In this captivating, skewed World War II drama from Nagisa Oshima, David Bowie regally embodies Celliers, a British officer interned by the Japanese as a POW. Rock star Ryuichi Sakamoto (who also composed this film’s hypnotic score) plays the camp commander, obsessed with the mysterious blond major, while Tom Conti is the British lieutenant colonel Lawrence, who tries to bridge the emotional and language divides between captor and prisoner. Also featuring actor-director Takeshi Kitano in his first dramatic role, Merry Christmas Mr. Lawrence is a multilayered, brutal, at times erotic tale of culture clash, and one of Oshima’s greatest successes. —The Criterion Collection
Nagisa Oshima’s career extends from the initiation of the “Nuberu bagu” (New Wave) movement in Japanese cinema in the late 1950s and early 1960s, to the contemporary use of cinema and television to express paradoxes in modern society. After an early involvement with the student protest movement in Kyoto, Oshima rose rapidly in the Shochiku company from the status of apprentice in 1954 to that of director. By 1960, he had grown disillusioned with the traditional studio production policies and broke away from Shochiku to form his own independent production company, Sozosha, in 1965. With other Japanese New Wave filmmakers like Masahiro Shinoda, Shohei Imamura and Yoshishige Yoshida, Oshima reacted against the humanistic style and subject matter of directors like Yasujiro Ozu, Kenji Mizoguchi and Akira Kurosawa, as well as against established left-wing political movements. Oshima has been primarily concerned with depicting the contradictions and tensions of postwar Japanese society. His… read more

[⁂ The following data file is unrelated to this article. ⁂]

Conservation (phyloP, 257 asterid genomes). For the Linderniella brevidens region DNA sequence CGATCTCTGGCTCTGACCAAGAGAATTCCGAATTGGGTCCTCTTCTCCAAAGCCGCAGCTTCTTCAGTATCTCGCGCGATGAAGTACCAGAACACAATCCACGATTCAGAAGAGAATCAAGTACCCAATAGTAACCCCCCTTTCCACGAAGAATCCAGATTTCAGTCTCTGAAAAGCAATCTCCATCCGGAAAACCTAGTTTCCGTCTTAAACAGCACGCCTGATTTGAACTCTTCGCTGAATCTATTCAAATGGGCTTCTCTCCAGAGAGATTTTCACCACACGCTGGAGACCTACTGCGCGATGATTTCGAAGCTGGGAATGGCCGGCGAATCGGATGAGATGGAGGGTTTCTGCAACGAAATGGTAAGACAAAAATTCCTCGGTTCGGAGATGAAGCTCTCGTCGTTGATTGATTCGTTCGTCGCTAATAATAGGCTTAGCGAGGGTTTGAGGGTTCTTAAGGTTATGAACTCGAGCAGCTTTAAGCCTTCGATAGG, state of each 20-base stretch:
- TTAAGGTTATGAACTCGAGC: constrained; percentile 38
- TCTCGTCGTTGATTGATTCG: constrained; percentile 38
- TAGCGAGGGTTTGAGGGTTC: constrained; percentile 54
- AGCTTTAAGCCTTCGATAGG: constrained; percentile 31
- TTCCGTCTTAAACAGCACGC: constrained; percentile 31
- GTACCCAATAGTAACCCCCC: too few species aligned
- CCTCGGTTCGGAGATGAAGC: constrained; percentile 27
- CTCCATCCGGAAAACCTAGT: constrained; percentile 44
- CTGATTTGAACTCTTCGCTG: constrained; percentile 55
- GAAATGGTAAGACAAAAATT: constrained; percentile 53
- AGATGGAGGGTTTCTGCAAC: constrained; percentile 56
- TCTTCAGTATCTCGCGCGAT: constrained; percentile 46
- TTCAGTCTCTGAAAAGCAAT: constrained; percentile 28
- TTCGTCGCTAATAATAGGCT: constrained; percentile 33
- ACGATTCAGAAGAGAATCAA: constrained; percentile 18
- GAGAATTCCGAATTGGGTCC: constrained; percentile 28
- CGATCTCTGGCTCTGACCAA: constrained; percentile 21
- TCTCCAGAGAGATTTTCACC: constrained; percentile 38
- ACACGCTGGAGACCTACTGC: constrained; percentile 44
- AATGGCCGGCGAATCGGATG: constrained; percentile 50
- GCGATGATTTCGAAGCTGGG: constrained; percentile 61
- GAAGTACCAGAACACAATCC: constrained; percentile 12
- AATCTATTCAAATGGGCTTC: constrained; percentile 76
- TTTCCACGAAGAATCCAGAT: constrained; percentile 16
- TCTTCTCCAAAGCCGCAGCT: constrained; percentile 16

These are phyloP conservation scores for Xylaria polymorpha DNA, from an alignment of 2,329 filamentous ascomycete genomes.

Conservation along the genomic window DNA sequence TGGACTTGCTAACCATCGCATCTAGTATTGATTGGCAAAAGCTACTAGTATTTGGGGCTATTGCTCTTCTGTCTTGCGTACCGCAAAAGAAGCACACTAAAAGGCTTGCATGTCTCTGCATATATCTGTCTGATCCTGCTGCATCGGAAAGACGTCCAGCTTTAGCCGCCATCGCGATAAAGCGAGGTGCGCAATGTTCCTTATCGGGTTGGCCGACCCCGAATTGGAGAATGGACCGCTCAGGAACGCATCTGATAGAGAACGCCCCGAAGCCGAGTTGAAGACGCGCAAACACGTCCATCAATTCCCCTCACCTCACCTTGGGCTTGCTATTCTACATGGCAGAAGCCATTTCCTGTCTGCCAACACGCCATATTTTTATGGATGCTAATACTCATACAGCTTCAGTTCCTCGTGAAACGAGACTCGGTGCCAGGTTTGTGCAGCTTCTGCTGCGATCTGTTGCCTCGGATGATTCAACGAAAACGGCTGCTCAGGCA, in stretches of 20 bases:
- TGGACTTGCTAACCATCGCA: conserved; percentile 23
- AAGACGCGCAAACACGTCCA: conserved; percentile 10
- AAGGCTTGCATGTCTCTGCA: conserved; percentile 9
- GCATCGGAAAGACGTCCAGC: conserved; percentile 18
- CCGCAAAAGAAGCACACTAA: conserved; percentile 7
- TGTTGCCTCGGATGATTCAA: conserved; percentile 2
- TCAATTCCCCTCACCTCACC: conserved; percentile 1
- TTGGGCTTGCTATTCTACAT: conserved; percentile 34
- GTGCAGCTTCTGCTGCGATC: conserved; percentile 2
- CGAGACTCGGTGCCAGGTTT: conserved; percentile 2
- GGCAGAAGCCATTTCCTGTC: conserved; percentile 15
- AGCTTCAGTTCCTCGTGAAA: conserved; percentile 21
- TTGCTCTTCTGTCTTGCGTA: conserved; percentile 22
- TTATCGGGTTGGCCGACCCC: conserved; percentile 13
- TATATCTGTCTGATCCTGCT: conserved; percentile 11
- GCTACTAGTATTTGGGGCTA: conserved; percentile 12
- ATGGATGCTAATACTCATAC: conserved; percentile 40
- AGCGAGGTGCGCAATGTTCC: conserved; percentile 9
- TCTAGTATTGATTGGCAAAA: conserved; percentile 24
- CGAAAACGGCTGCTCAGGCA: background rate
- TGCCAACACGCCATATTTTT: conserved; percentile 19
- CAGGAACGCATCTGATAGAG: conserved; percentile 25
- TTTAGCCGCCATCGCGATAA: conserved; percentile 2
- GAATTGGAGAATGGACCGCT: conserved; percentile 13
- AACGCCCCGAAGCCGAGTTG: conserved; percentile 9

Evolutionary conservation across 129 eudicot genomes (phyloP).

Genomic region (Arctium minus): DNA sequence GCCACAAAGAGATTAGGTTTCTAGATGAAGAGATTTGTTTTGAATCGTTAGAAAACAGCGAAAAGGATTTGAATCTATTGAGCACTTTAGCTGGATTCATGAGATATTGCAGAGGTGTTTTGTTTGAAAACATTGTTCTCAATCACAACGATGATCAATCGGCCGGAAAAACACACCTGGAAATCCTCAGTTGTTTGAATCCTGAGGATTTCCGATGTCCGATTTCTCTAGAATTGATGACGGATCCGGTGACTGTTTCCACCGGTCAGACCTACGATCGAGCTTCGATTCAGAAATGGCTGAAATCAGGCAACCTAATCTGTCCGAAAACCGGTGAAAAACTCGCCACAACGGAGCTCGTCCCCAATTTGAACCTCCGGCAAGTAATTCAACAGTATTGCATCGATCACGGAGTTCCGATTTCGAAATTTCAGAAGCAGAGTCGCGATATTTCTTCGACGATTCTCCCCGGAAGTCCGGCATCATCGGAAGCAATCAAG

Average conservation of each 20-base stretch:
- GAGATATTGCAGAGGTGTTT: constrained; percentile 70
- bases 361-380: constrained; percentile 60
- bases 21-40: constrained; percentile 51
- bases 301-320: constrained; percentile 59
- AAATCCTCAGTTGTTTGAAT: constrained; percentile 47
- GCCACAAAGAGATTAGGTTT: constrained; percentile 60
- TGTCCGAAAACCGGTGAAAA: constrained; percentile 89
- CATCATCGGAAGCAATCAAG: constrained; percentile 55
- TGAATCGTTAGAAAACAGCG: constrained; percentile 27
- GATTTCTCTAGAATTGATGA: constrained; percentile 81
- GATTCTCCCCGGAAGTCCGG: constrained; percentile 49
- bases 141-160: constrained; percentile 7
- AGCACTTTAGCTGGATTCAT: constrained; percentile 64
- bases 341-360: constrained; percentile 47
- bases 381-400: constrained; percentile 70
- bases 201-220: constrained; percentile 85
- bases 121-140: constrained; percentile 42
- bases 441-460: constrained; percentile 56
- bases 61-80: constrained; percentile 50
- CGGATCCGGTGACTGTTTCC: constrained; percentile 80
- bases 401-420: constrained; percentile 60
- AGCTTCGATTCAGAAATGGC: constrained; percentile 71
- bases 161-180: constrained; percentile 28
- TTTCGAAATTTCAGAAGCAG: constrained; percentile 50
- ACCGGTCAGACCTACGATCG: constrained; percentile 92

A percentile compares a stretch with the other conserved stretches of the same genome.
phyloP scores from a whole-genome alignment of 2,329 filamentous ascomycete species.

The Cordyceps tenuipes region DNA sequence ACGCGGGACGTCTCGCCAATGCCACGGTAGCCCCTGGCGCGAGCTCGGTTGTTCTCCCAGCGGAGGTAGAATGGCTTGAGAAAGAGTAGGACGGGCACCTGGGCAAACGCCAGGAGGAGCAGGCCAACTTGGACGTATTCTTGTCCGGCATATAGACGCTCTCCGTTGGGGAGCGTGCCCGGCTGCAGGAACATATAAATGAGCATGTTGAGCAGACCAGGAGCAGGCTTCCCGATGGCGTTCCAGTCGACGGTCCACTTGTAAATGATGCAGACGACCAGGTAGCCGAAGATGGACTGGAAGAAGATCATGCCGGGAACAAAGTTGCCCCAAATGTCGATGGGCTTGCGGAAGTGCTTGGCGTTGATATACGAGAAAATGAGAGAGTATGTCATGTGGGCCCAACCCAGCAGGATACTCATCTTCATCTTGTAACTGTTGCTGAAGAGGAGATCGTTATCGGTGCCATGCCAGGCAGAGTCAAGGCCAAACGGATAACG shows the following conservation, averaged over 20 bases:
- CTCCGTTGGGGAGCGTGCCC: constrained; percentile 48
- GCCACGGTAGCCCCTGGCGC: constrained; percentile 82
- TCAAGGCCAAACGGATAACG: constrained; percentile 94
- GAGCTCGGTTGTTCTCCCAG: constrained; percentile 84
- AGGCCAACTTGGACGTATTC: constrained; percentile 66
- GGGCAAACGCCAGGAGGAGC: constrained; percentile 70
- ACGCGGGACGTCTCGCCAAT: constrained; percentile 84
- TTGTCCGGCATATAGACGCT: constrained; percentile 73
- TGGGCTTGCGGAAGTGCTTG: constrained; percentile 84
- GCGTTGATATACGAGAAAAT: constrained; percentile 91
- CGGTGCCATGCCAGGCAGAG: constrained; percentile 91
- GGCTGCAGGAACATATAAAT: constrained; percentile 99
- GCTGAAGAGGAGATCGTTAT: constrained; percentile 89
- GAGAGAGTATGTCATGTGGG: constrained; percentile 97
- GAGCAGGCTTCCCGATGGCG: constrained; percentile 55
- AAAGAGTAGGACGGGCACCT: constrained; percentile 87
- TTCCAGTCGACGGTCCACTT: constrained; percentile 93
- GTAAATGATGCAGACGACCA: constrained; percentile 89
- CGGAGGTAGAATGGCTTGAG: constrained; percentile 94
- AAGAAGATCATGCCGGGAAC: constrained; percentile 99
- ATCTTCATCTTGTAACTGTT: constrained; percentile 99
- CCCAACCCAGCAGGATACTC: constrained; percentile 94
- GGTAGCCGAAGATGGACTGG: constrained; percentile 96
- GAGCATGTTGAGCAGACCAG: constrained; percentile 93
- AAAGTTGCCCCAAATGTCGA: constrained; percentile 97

1983: Annus mirabilis for David Bowie. First Let's Dance, then this. The album is the greater achievement, sure, but how nice it is to have this visual record of the man, looking not unlike one of the "superhuman gods" that Col. Lawrence contends the Imperial Japanese long to become. In Captain Yanoi's strangled desire for Celliers Oshima reenacts the attraction/repulsion dynamic between post-Edo Japan and the West.
Revisiting the icon’s impact on pop and, to a lesser degree, of course, cinema.
Beat Takeshi! David Bowie! Japanese! World War II! What else can do you want?!? Blu-ray? Criterion? We got you! It’s all thrown in a porcelain sake bottle and shaken violently. The result is the astonishingly… read review
Title: Merry Christmas Mr. Lawrence
Country: UK, Japan
Language: Japanese, English
Director: Nagisa Oshima
Writers: Laurens Van de Post, Nagisa Oshima… read review